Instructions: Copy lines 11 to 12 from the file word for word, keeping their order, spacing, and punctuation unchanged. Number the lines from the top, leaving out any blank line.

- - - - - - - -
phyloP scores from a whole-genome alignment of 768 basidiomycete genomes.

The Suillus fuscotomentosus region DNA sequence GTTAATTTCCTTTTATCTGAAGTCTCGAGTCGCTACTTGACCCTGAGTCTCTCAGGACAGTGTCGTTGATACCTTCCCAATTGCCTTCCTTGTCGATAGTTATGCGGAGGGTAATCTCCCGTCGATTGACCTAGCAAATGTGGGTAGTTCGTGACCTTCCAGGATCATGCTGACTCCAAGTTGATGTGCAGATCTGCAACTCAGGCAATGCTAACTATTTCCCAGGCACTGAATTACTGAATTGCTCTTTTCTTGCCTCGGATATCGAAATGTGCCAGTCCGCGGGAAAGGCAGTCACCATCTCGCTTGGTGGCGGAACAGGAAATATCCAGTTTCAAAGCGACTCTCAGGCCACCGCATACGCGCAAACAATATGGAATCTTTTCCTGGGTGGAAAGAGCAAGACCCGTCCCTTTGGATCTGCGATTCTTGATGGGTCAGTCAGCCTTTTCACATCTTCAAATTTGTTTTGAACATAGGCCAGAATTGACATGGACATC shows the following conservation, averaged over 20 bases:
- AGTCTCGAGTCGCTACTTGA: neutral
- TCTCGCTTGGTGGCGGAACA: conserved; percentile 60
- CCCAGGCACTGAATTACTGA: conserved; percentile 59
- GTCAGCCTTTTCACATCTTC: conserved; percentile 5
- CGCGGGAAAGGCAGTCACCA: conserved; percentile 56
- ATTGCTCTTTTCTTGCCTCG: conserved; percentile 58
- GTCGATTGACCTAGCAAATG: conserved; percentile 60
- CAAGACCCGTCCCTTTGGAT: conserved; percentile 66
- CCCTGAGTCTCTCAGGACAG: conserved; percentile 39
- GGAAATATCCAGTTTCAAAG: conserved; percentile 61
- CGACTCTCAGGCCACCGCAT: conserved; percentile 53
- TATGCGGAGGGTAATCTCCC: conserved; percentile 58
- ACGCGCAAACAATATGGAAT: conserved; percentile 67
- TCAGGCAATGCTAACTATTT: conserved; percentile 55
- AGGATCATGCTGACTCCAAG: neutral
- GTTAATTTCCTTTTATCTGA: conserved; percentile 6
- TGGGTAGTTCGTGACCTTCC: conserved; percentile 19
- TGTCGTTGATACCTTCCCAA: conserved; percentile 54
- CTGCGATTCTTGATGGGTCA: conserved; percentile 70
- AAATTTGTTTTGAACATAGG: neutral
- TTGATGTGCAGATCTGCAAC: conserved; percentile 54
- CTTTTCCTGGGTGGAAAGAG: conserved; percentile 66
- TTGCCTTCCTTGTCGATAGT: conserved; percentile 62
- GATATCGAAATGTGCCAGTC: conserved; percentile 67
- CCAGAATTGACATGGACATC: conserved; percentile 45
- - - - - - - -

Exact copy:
- CCCTGAGTCTCTCAGGACAG: conserved; percentile 39
- GGAAATATCCAGTTTCAAAG: conserved; percentile 61